A Harvest of Hindu Books

While translations of the Bhagavad Gita are widely available, fewer titles offer basic commentary on the text for a general audience. In The Bhagavad Gita as a Living Experience, Indologist Wilfried Huchzermeyer and yoga instructor/illustrator Jutta Zimmermann provide a basic primer on the Gita's meaning. An accessible introduction explaining the Gita's role in the Mahabarata is followed by character studies of Arjuna and Krishna, essays on the Gita as poetry and chapters on bhakti, jnana and karma yoga. (Lantern, $15 paper 112p ISBN 1-930051-81-6; Nov.)

In Christian publishing, daily devotionals are a bread-and-butter staple of the market; in the tiny world of North American Hindu publishing, they're virtually nonexistent. It is therefore all the more welcome when a press comes out with something as useful and practical as Satguru Sivaya Subramuniyaswami's Living with Siva: Hinduism's Contemporary Culture, a 1,000-page tome featuring 365 meditations on Hindu spirituality. Subramuniyaswami addresses issues such as worship, marriage, money, sex, child-rearing, nonviolence, caste, forgiveness, karma, nature and hospitality. Readers may not agree with all of his forthright and opinionated reflections (he opposes spanking, supports arranged marriages and has very strong words against the disintegration of the family, for example), but they will appreciate his unswerving emphasis on infusing daily life with Hindu spirituality. (Himalayan Academy, $59.95 1000p ISBN 0-945497-98-9; Dec.)

Mandala [Woods Distributing Co. and Bookpeople] releases another gorgeous Hindu art book with Ramayana: A Tale of Gods and Demons by Ranchor Prime. Artist B.G. Sharma contributes amazing paintings that illustrate the classic epic of Rama's exploits, drawing on the traditional styles of Kangra, Kishangarh and Moghal art to tell the story. Gold, gold, gold is everywhere throughout this beautifully designed book, both within the paintings and as borders and textual ornamentation around them. The result is a rich, elegant banquet of ancient saga and vivid art. ($55 208p ISBN 1-886069-38-7; Nov.)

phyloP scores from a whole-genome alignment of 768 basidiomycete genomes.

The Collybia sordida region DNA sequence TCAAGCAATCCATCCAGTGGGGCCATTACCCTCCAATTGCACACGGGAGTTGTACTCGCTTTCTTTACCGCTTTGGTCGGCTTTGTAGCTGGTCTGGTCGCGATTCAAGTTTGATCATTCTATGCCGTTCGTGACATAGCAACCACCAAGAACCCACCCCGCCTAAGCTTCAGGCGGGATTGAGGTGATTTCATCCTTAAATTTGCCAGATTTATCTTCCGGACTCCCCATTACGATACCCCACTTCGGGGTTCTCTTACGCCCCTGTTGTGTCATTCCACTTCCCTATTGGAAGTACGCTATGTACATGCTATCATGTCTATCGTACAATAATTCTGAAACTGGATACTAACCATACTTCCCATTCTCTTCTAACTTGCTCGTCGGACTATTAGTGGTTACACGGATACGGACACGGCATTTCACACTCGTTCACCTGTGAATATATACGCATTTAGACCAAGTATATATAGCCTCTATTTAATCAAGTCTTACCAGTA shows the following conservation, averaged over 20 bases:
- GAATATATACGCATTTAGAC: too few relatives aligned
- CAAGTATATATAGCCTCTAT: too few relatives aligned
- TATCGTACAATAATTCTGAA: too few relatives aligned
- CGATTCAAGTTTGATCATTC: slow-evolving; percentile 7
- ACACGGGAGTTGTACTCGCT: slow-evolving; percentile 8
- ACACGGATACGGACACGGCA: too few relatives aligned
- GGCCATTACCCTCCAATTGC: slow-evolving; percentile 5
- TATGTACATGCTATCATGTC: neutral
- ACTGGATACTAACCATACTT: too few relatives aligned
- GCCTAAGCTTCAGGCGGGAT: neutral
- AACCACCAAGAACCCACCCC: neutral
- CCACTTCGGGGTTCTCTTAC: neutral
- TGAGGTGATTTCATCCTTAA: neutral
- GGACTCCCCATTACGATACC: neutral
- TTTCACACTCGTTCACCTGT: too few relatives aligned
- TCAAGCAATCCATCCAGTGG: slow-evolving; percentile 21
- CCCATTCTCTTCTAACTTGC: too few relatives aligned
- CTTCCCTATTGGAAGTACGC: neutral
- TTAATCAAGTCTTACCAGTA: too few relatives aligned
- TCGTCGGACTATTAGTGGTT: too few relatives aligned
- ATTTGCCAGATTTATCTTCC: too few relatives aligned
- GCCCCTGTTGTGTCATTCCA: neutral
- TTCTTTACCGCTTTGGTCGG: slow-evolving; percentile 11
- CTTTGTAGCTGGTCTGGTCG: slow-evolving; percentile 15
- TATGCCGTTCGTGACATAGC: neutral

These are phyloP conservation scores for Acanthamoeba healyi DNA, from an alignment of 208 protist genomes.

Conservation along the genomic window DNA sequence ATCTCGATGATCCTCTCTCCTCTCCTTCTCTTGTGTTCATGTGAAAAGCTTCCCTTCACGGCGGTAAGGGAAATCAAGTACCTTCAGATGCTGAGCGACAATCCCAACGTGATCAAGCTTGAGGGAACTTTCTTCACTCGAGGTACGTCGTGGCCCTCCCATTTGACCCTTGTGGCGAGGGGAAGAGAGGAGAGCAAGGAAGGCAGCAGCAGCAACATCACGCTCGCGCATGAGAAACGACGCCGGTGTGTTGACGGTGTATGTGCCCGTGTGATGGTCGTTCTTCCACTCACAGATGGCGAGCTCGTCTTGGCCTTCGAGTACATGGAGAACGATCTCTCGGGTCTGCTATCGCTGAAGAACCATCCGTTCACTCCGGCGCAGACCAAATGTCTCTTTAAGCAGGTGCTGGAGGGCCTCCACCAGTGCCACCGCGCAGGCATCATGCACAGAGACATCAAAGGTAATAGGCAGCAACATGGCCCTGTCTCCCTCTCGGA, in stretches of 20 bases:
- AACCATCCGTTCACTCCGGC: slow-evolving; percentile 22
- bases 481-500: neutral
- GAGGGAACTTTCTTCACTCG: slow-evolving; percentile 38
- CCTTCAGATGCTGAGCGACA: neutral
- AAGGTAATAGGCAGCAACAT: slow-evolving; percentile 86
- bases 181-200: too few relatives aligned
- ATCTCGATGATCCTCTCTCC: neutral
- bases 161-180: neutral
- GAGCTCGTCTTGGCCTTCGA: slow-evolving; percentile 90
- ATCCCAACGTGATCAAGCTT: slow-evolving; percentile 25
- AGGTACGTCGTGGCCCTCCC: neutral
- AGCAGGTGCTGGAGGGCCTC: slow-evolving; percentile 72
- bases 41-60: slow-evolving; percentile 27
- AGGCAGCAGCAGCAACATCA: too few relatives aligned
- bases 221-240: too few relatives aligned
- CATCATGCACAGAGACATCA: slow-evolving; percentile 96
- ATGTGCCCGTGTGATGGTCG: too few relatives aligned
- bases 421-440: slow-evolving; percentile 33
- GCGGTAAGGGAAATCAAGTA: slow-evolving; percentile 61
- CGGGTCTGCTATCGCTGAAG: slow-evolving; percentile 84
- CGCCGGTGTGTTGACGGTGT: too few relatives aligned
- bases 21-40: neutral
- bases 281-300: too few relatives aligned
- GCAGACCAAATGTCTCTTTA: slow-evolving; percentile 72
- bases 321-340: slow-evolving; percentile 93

A Heavenly Book on Hell

Mennonite minister Randolph Klassen does battle with the devil in What Does the Bible Say About Hell? Wrestling with the Traditional View. He addresses every reference to hell in the Bible, offering separate chapters on Acts, the Old Testament, the Gospels and the Epistles. He rejects the traditional notion of hell as a place of eternal torment for the wicked, claiming that such as view "fails the test of justice": in other words, a just and loving God would not sanction eternal suffering with no possibility of parole. Klassen's voice is gentle and pastoral as he analyzes reasons why many individuals need a belief in hell to scare them into heaven. (Pandora and Herald, $13.95 paper 144p ISBN 1-931038-02-3; Nov. 30)

Christian Creeds and Catechisms

Ancient creeds hardly seem like hot topics for contemporary Christian publishers, but perhaps more people are returning to the basics in these turbulent times. Westminster John Knox Press presents The Westminster Handbook to Reformed Theology, an alphabetical reference edited by Donald K. McKim. Among the entries are detailed explanations of the First Helvetic Confession, the Scots Confession and the Westminster Confession of Faith. This is not exactly the stuff of dinner-table conversation, but seminary students will find this no-nonsense resource an invaluable guide. ($24.95 paper 264p ISBN 0-664-22430-X; Nov.)

The Heidelberg Catechism (also, coincidentally, in the Reformed Presbyterian tradition) provides the foundation for From Rebellion to Redemption: A Journey through the Great Themes of the Christian Faith by Randal Working. Working draws on thinkers such as C.S. Lewis, Henri Nouwen, Peter Kreeft and John Calvin to illustrate the Catechism's principles via a 52-week study of the Book of Romans. (NavPress, $15 paper 320p ISBN 1-57683-285-6; Dec.)